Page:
Those pesky Nigerian scammers are back, this time with a new game designed to make you think they’re not out to get your money. They are, of course, and here’s what they’re doing and how to avoid them.
The latest scam email offers you the opportunity to lose your money while letting you think you’re connecting with a victim of these scams.
We’ve all seen and heard about these scams before: someone from another part of the world will give you a cut of a large portion of money if you help them get that money out of the country. You may have to provide a loan to help bribe officials and possibly provide bank details, only to find out that your money has been removed from your bank account a day later. Whether you donated $500 or $5000, the scammer will almost always disappear the moment money has changed hands.
Commonly called the “Nigerian scam” and seen all over current affairs programs on TV, this new scam isn’t so dissimilar. Instead of being sent from someone who has a lot of money, the new trick is sent from a so-called victim of the scam, declaring what he or she had to do in order to get paid in the end. This new scam isn’t very different, but relies on the idea that you will connect with someone who got tricked into losing their money because we’re all now aware of these con artists.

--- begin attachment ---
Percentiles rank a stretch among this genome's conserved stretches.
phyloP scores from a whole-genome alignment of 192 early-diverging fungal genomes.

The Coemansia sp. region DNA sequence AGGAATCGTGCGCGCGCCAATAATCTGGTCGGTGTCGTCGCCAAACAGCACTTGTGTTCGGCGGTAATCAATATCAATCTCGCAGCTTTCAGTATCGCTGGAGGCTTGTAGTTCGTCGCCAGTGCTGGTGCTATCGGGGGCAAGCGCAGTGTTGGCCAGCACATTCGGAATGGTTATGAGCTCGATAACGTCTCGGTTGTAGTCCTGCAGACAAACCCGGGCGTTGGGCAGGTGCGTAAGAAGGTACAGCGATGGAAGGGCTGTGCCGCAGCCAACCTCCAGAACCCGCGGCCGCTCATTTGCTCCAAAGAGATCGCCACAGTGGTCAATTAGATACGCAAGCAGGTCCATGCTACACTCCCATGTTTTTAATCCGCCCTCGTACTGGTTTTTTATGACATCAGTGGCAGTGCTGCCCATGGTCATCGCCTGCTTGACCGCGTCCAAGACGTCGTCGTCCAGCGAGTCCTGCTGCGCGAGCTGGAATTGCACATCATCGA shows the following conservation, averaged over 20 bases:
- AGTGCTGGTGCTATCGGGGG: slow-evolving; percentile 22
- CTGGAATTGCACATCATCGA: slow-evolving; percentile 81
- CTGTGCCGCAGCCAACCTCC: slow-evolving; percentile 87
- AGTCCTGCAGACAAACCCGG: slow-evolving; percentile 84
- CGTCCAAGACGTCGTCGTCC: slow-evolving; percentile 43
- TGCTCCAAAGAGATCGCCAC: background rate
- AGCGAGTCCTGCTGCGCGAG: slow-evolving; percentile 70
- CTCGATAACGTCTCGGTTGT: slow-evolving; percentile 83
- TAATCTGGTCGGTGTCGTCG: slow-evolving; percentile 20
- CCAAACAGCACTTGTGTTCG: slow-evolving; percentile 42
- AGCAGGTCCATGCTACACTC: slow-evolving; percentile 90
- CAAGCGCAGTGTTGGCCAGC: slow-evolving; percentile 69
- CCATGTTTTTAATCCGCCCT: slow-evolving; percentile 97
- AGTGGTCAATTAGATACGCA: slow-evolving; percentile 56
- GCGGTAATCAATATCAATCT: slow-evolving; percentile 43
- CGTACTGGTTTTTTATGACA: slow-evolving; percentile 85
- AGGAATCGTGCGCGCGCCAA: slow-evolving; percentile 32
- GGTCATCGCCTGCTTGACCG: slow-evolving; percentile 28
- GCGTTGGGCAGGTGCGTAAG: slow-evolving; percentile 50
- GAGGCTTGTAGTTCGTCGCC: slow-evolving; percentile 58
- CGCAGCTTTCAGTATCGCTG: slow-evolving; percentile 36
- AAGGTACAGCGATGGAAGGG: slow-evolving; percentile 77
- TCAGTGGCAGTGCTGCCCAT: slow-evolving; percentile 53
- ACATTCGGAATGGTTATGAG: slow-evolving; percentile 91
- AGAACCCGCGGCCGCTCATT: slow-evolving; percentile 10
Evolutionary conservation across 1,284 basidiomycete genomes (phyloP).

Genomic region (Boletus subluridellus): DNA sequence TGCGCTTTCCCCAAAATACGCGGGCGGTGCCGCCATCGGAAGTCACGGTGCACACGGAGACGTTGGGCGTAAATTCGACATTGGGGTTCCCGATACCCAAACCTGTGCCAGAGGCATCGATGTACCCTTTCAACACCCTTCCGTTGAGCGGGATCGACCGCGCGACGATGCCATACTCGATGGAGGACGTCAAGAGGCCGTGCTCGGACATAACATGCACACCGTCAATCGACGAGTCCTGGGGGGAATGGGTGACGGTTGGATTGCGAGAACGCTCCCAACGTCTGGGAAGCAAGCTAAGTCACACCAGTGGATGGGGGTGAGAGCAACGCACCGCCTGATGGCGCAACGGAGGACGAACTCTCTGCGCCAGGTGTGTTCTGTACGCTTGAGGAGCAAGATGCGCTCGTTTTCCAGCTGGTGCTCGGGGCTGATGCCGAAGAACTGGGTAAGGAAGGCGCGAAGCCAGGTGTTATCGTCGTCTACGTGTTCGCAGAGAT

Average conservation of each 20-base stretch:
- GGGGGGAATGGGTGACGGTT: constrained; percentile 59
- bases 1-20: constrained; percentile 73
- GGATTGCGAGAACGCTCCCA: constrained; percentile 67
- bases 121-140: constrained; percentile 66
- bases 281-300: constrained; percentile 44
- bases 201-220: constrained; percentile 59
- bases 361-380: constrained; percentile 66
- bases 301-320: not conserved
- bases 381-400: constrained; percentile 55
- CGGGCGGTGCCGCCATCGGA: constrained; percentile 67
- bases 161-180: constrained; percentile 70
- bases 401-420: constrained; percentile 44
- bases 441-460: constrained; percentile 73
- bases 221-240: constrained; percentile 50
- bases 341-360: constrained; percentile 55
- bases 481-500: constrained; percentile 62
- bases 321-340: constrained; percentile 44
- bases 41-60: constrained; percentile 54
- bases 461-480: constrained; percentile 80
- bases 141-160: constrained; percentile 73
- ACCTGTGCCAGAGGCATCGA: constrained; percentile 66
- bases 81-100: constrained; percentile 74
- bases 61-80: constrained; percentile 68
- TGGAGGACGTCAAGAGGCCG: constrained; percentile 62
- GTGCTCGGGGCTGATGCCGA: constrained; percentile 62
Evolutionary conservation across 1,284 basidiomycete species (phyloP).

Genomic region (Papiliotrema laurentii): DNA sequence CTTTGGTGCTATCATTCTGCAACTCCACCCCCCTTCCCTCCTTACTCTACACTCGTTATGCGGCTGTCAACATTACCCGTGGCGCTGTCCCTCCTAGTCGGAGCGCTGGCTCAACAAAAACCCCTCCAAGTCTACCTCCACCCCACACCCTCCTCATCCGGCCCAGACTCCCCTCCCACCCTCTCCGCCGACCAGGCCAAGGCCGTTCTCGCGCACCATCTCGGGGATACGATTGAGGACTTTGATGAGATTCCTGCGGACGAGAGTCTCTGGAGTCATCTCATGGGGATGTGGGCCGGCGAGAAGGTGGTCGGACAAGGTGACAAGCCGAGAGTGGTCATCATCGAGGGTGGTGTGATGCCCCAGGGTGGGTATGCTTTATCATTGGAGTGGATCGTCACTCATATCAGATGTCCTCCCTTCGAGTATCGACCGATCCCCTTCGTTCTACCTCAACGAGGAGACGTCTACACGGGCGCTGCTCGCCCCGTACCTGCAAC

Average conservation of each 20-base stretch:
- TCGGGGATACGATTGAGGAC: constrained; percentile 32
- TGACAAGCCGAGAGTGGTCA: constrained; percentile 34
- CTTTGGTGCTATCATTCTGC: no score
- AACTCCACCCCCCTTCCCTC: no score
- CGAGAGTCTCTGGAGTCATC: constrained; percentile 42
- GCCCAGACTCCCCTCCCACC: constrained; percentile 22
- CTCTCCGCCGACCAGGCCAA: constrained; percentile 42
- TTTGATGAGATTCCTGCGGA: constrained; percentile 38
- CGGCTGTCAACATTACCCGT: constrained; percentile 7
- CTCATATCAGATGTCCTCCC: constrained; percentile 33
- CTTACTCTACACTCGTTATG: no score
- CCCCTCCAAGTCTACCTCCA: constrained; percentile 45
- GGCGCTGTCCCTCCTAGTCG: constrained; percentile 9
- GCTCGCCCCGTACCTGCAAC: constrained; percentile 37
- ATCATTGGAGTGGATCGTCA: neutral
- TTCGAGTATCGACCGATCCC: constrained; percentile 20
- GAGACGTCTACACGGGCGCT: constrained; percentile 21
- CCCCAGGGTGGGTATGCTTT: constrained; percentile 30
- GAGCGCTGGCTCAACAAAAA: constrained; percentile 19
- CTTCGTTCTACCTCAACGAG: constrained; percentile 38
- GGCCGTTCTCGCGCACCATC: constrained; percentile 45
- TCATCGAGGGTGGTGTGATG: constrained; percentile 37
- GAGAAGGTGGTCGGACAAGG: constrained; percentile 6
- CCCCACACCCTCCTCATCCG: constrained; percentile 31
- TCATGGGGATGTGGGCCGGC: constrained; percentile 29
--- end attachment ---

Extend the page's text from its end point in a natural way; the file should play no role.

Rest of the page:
There are a few versions of this email, and while details such as the amount of money you can reclaim and who you should contact to retrieve it, they’re essentially the same.
We’ve reproduced one of the sample we received on the last page of this article, and while the writer describes how her actions enabled her to claim $US950,000, there are several characteristics of the email that identify it as unmistakably fraudulent and, ultimately, dangerous.
For starters, it’s written extremely poorly; it’s badly expressed, with lots of double spaces and incorrect punctuation throughout.
Then there’s the question of how we got the email. Like most phishing emails – where nefarious types try to trick you into giving sensitive information for the purposes of fraud or identify theft – it made it to our inbox, and to the inbox of thousands of others. But we are not identified by name in the body of the email, there’s just a “Goodday”. There’s not even a space between the words.
Then there are the sender details. Our email was from firstname.lastname@example.org, which sort of makes that “Triad Foundation Inc” look genuine. Until you visit tfi.com and find that it’s the website of “Technology Futures, Inc”. Not quite the same company
Of course, if you actually hit the reply button, you’ll find the email is replaced with a different one, email@example.com. Reply to this person, and you’ll likely never stop getting scam emails again, with the possibility of both dangerous malware being delivered to your computer and your email account being hacked (especially if your password isn’t very secure).